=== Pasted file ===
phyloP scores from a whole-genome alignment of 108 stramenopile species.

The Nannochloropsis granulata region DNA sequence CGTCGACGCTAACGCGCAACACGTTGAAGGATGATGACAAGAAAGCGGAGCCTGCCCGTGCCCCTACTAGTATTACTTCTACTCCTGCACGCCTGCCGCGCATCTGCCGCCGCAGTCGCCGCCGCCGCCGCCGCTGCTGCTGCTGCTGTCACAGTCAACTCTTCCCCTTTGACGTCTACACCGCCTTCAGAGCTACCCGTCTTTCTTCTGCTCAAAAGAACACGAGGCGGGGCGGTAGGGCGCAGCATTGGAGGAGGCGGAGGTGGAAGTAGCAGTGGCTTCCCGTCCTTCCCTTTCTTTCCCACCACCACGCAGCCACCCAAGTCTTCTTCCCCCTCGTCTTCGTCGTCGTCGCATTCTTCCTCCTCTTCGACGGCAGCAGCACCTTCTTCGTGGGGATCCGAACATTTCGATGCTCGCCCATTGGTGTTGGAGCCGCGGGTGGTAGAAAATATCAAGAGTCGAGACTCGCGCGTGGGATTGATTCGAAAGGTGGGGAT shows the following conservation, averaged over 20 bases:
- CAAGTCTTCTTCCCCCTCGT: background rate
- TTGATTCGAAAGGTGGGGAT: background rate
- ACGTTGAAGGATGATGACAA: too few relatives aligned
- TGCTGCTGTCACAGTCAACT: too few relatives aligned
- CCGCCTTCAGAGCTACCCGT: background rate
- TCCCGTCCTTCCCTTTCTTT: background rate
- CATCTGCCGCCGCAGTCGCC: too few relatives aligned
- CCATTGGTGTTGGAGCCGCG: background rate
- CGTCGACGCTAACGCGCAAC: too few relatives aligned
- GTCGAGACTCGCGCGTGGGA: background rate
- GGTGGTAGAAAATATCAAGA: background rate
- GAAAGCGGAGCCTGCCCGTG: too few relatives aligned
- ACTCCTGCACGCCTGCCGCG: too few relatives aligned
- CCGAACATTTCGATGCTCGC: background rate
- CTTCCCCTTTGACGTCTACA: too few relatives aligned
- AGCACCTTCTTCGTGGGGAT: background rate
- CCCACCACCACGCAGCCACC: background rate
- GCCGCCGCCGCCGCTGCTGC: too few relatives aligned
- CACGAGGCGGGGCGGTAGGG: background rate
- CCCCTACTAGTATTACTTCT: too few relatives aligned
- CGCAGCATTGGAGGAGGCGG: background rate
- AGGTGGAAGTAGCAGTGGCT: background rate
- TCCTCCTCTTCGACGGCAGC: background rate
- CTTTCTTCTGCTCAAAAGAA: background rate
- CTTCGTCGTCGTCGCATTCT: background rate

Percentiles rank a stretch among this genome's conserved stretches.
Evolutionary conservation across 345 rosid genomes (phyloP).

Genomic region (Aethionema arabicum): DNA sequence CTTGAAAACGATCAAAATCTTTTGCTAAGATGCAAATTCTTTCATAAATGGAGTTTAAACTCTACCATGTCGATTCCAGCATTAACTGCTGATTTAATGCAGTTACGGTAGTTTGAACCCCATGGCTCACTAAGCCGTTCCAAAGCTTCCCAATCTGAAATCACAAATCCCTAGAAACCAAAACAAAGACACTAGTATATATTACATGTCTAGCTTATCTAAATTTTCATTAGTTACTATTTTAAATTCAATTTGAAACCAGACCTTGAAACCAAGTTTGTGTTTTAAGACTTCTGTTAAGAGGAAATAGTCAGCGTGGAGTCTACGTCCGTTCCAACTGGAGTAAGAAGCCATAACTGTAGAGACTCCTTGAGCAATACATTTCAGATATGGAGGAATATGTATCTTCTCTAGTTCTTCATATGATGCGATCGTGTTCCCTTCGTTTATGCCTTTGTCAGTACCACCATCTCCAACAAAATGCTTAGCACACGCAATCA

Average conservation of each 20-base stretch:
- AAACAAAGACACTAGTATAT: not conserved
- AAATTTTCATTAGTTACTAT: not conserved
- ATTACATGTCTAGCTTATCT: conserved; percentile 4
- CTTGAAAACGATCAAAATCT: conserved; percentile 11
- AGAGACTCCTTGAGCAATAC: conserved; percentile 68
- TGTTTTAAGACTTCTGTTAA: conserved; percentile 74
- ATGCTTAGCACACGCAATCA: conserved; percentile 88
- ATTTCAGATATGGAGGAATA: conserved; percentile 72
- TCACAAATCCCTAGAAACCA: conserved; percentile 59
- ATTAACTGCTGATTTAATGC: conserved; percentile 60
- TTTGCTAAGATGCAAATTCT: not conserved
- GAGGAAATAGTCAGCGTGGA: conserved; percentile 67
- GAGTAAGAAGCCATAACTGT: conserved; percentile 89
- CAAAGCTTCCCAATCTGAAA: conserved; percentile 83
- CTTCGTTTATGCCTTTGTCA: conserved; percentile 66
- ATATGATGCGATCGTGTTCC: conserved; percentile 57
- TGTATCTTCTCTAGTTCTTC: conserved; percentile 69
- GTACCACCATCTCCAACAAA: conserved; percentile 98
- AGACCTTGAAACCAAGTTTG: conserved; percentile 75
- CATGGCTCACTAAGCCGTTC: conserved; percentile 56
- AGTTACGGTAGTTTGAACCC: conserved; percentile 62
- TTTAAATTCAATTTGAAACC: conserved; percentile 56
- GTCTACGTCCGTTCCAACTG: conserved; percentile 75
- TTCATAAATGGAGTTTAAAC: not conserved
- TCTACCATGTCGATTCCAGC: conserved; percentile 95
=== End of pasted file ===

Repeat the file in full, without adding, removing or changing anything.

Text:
phyloP scores from a whole-genome alignment of 108 stramenopile species.

The Nannochloropsis granulata region DNA sequence CGTCGACGCTAACGCGCAACACGTTGAAGGATGATGACAAGAAAGCGGAGCCTGCCCGTGCCCCTACTAGTATTACTTCTACTCCTGCACGCCTGCCGCGCATCTGCCGCCGCAGTCGCCGCCGCCGCCGCCGCTGCTGCTGCTGCTGTCACAGTCAACTCTTCCCCTTTGACGTCTACACCGCCTTCAGAGCTACCCGTCTTTCTTCTGCTCAAAAGAACACGAGGCGGGGCGGTAGGGCGCAGCATTGGAGGAGGCGGAGGTGGAAGTAGCAGTGGCTTCCCGTCCTTCCCTTTCTTTCCCACCACCACGCAGCCACCCAAGTCTTCTTCCCCCTCGTCTTCGTCGTCGTCGCATTCTTCCTCCTCTTCGACGGCAGCAGCACCTTCTTCGTGGGGATCCGAACATTTCGATGCTCGCCCATTGGTGTTGGAGCCGCGGGTGGTAGAAAATATCAAGAGTCGAGACTCGCGCGTGGGATTGATTCGAAAGGTGGGGAT shows the following conservation, averaged over 20 bases:
- CAAGTCTTCTTCCCCCTCGT: background rate
- TTGATTCGAAAGGTGGGGAT: background rate
- ACGTTGAAGGATGATGACAA: too few relatives aligned
- TGCTGCTGTCACAGTCAACT: too few relatives aligned
- CCGCCTTCAGAGCTACCCGT: background rate
- TCCCGTCCTTCCCTTTCTTT: background rate
- CATCTGCCGCCGCAGTCGCC: too few relatives aligned
- CCATTGGTGTTGGAGCCGCG: background rate
- CGTCGACGCTAACGCGCAAC: too few relatives aligned
- GTCGAGACTCGCGCGTGGGA: background rate
- GGTGGTAGAAAATATCAAGA: background rate
- GAAAGCGGAGCCTGCCCGTG: too few relatives aligned
- ACTCCTGCACGCCTGCCGCG: too few relatives aligned
- CCGAACATTTCGATGCTCGC: background rate
- CTTCCCCTTTGACGTCTACA: too few relatives aligned
- AGCACCTTCTTCGTGGGGAT: background rate
- CCCACCACCACGCAGCCACC: background rate
- GCCGCCGCCGCCGCTGCTGC: too few relatives aligned
- CACGAGGCGGGGCGGTAGGG: background rate
- CCCCTACTAGTATTACTTCT: too few relatives aligned
- CGCAGCATTGGAGGAGGCGG: background rate
- AGGTGGAAGTAGCAGTGGCT: background rate
- TCCTCCTCTTCGACGGCAGC: background rate
- CTTTCTTCTGCTCAAAAGAA: background rate
- CTTCGTCGTCGTCGCATTCT: background rate

Percentiles rank a stretch among this genome's conserved stretches.
Evolutionary conservation across 345 rosid genomes (phyloP).

Genomic region (Aethionema arabicum): DNA sequence CTTGAAAACGATCAAAATCTTTTGCTAAGATGCAAATTCTTTCATAAATGGAGTTTAAACTCTACCATGTCGATTCCAGCATTAACTGCTGATTTAATGCAGTTACGGTAGTTTGAACCCCATGGCTCACTAAGCCGTTCCAAAGCTTCCCAATCTGAAATCACAAATCCCTAGAAACCAAAACAAAGACACTAGTATATATTACATGTCTAGCTTATCTAAATTTTCATTAGTTACTATTTTAAATTCAATTTGAAACCAGACCTTGAAACCAAGTTTGTGTTTTAAGACTTCTGTTAAGAGGAAATAGTCAGCGTGGAGTCTACGTCCGTTCCAACTGGAGTAAGAAGCCATAACTGTAGAGACTCCTTGAGCAATACATTTCAGATATGGAGGAATATGTATCTTCTCTAGTTCTTCATATGATGCGATCGTGTTCCCTTCGTTTATGCCTTTGTCAGTACCACCATCTCCAACAAAATGCTTAGCACACGCAATCA

Average conservation of each 20-base stretch:
- AAACAAAGACACTAGTATAT: not conserved
- AAATTTTCATTAGTTACTAT: not conserved
- ATTACATGTCTAGCTTATCT: conserved; percentile 4
- CTTGAAAACGATCAAAATCT: conserved; percentile 11
- AGAGACTCCTTGAGCAATAC: conserved; percentile 68
- TGTTTTAAGACTTCTGTTAA: conserved; percentile 74
- ATGCTTAGCACACGCAATCA: conserved; percentile 88
- ATTTCAGATATGGAGGAATA: conserved; percentile 72
- TCACAAATCCCTAGAAACCA: conserved; percentile 59
- ATTAACTGCTGATTTAATGC: conserved; percentile 60
- TTTGCTAAGATGCAAATTCT: not conserved
- GAGGAAATAGTCAGCGTGGA: conserved; percentile 67
- GAGTAAGAAGCCATAACTGT: conserved; percentile 89
- CAAAGCTTCCCAATCTGAAA: conserved; percentile 83
- CTTCGTTTATGCCTTTGTCA: conserved; percentile 66
- ATATGATGCGATCGTGTTCC: conserved; percentile 57
- TGTATCTTCTCTAGTTCTTC: conserved; percentile 69
- GTACCACCATCTCCAACAAA: conserved; percentile 98
- AGACCTTGAAACCAAGTTTG: conserved; percentile 75
- CATGGCTCACTAAGCCGTTC: conserved; percentile 56
- AGTTACGGTAGTTTGAACCC: conserved; percentile 62
- TTTAAATTCAATTTGAAACC: conserved; percentile 56
- GTCTACGTCCGTTCCAACTG: conserved; percentile 75
- TTCATAAATGGAGTTTAAAC: not conserved
- TCTACCATGTCGATTCCAGC: conserved; percentile 95